please advise
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by:dpearson
ID: 39893934
I don't think there are any real shortcuts.  I think you're doing the right thing, reading a lot, asking a lot of questions, looking at real code.  Not sure what else you can do to learn this stuff.

Doug
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by:gudii9
ID: 39900738
I think you're doing the right thing, reading a lot, asking a lot of questions, looking at real code.  Not sure what else you can do to learn this stuff.

I am learing definitely but not as fast as my new projects want me to. Sometimes they expect me to be be rockstar with the code within no time that is where i need to master these complex collection related things with object holding other object and having different kinds of keys and how to undertasnad write etc. please advise
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by:gudii9
ID: 39900742
Map<String, ObjectDefinition> where String is className

Then you may also want

Map<ObjectDefinition, FieldDef>

if you are keeping a set of fields per object.

So it's two maps, not a single map containing two types of values.


any compelte code example to explain this concept. Please advise
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by:dpearson
ID: 39901058
I am creating objects ObjectDef and FieldDef

Then I am creating an example input file ObjectDefs.txt

Then i will create initialization method that reads that files and creates...

How about you post your code first and then we suggest how to modify it, rather than us writing a whole app for you?
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by:gudii9
ID: 39954527
Map<String, ObjectDefinition> where String is className

Then you may also want

Map<ObjectDefinition, FieldDef>

if you are keeping a set of fields per object.

So it's two maps, not a single map containing two types of values.

It is making more sense now.

Looks like we are using one Map as below
Map<String, ObjectDefinition> where String is className

Then on LinkedList as below to read line by line different kind of text files like StockDefinition.txt, GeneralRecordDefinition.txt, TradeApplicationDefinition.txt, ConsumerDefinition.txt etc
List<FieldDef> FieldDefList = new LinkedList<FieldDef>();
not 2nd map as below
Map<ObjectDefinition, FieldDef>

Each line is as below
600,900,Stocksegment,List,Trade,1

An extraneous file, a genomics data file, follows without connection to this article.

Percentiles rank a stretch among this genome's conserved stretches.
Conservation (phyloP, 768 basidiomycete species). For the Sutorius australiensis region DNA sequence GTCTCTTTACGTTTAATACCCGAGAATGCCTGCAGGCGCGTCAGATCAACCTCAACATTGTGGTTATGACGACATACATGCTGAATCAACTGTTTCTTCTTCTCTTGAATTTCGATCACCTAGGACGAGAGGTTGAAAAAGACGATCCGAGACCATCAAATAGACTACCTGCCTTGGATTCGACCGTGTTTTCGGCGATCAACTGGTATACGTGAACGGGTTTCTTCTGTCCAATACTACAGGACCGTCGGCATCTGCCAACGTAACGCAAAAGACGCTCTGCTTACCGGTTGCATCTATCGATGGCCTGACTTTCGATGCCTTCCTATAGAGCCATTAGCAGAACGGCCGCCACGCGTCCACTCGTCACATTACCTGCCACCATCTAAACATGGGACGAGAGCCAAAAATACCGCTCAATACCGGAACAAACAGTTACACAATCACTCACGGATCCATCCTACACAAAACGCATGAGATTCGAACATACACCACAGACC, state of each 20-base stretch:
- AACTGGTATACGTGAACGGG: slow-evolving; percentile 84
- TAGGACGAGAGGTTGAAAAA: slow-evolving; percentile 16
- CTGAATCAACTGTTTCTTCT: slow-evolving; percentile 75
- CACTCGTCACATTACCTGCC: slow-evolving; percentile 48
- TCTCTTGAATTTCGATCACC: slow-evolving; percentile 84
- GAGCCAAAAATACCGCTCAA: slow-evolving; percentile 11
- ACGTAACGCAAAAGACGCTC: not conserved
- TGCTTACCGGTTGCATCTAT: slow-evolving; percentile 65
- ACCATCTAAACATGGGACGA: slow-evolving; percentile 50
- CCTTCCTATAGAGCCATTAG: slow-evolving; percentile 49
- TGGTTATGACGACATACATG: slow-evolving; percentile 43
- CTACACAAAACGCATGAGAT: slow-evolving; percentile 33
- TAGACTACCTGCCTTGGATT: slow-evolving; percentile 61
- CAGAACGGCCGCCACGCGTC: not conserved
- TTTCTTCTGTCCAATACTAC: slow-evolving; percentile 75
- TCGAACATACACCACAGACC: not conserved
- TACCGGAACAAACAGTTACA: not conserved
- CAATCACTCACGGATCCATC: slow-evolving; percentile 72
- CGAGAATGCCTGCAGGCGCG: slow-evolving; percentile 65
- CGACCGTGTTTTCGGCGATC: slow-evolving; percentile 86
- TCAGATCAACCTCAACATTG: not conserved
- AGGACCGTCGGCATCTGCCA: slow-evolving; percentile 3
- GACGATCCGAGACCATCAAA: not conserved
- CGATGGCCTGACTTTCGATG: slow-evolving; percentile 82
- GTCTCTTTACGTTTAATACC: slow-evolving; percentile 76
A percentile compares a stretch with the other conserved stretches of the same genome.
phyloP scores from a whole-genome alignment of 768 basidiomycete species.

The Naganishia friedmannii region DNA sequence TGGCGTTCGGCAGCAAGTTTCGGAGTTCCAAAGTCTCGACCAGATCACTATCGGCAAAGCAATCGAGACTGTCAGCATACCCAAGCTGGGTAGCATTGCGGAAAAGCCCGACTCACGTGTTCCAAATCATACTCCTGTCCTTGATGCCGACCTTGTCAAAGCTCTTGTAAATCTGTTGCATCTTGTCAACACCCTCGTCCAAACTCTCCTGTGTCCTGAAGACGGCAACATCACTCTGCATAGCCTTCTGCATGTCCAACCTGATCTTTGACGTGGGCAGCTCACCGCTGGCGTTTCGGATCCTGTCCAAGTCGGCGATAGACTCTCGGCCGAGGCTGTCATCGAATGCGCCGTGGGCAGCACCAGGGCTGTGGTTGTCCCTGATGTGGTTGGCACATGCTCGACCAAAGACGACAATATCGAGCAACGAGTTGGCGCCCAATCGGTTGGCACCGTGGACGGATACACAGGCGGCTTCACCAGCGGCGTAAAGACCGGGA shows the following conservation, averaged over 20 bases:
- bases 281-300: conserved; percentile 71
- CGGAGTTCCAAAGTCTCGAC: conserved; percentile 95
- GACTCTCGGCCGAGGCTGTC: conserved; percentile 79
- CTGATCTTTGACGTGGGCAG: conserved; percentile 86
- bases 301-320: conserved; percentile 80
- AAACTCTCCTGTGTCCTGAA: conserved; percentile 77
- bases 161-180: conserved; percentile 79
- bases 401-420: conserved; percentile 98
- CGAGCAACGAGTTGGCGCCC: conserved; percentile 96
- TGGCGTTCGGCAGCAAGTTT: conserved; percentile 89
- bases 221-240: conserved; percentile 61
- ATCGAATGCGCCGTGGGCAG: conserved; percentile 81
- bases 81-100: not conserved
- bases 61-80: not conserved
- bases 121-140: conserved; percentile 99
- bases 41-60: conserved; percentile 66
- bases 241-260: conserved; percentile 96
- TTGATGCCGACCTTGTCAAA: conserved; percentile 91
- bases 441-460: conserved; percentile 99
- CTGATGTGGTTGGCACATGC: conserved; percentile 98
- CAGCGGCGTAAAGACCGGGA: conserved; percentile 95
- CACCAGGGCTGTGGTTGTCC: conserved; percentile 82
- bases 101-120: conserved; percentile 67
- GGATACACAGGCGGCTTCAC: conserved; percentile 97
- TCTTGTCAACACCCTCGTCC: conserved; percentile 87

900,902,NN_DATE_PPPP_MM,Primitive,String
(where Index start point, end point index,size,name of the field,fieldPrimitive that is defined,Class Name,optional list Count

I wonder what is advantage or practical use of LinkedList compared to map here. Please advise.
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by:dpearson
ID: 39960843
It looks like they are using a list of fields because the fields have no names.

If you're reading a line like this:

600,900,Stocksegment,List,Trade,1

then you're relying on the position in the list to give it meaning.  So a LinkedList is a reasonable way to represent this.  Element 2 in the list is the "end index" because of its position.

If you had XML or JSON then you'd have a name to go with the value:

<myline start="600" end="900" name="Stocksegment" ...>

and a map would be a more natural representation where the name of the field would be the key in the map.

Hope that all makes sense.

Doug
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by:gudii9
ID: 39976517
then you're relying on the position in the list to give it meaning.  So a LinkedList is a reasonable way to represent this


Can you please elaborate on this. I am not clear on this point
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by:dpearson
ID: 39977261
If I give you two sets of data:

500, 800, IBM

and

start="500", end="800", company="IBM"

you can see that in some sense they both represent the same data.

But to know that "500" is the start price in the first set, you need to know that the start price comes first in the list.  It relies on the order of that list.

In the second one, the order doesn't matter.
end="800", start="500", company="IBM" is just fine - there's no confusion

So when the order doesn't matter and you have the names, a map makes sense:
<start="500", end="800", company="IBM"/>   <-- use a map

But when the order does matter and you have no names then a list makes sense:
500, 800, IBM    <-- use a list

Is that clear now?

Doug
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by:gudii9